Researchers at the University of Alberta have identified a "central command system" for pulmonary hypertension, a disease that currently has no cure and kills thousands each year.
"We believe this finding opens the door to a new strategy and the development of a new stream of drugs to treat this complex and lethal disease," said Dr. Evangelos Michelakis, director of the U of A pulmonary hypertension program and senior author of the study, which appears today in the Proceedings of the National Academy of Sciences.
Much like cancer, pulmonary hypertension is caused by the uncontrolled proliferation of cells. In the case of pulmonary hypertension, these cells build up in the pulmonary arteries, block blood flow and cause perpetual high-blood pressure in the lungs and, eventually, heart failure.
Pulmonary hypertension is especially dangerous because it is difficult to diagnose, Michelakis said, adding that it can appear in anyone at any age but is most commonly found in females in their 30s. The prime symptom is shortness of breath.
"The current treatments for pulmonary hypertension do not work. At best they might somewhat prolong and improve quality of life, but nothing cures itit usually kills patients within four to five years from diagnosis," said Sebastien Bonnet, a post-doctoral fellow in the U of A Department of Medicine and first author of the paper.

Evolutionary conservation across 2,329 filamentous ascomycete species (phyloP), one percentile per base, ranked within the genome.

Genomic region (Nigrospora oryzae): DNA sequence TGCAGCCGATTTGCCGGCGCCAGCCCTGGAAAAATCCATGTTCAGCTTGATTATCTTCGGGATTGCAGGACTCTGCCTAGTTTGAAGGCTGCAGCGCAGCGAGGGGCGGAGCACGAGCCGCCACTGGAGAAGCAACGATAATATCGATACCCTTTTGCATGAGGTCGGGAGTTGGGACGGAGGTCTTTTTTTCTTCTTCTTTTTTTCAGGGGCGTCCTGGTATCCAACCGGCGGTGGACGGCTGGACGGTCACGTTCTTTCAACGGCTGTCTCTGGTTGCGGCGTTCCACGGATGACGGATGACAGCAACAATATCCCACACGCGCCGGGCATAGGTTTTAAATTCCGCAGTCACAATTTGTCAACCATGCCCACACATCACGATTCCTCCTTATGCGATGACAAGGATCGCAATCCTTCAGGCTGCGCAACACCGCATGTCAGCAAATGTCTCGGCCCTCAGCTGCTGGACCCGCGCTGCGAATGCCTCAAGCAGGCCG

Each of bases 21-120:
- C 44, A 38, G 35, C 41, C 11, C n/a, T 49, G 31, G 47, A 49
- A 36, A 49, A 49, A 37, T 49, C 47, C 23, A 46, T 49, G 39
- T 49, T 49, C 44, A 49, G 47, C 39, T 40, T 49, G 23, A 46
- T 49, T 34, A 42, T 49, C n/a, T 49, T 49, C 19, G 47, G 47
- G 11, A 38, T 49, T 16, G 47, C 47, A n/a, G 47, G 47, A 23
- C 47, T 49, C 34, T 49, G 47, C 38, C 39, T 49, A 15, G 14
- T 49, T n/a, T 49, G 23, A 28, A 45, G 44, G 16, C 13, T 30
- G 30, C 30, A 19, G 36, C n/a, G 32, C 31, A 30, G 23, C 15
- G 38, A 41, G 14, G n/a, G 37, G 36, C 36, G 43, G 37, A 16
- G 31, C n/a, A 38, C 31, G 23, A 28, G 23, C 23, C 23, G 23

However, the U of A researchers believe they've made a breakthrough in their discovery of the role that nuclear-factor-of-activated-T-lymphocytes (NFAT) play in the cause of the disease. The researchers have identified NFAT as a potential controlling element of pulmonary hypertension in both human tissues and animal models.
When it is working properly, NFAT co-ordinates several cellular functions by regulating the expression of multiple genes. It is normally activated in important health-maintaining functions, such as the regulation of immune cells and t
Contact: Ryan Smith
University of Alberta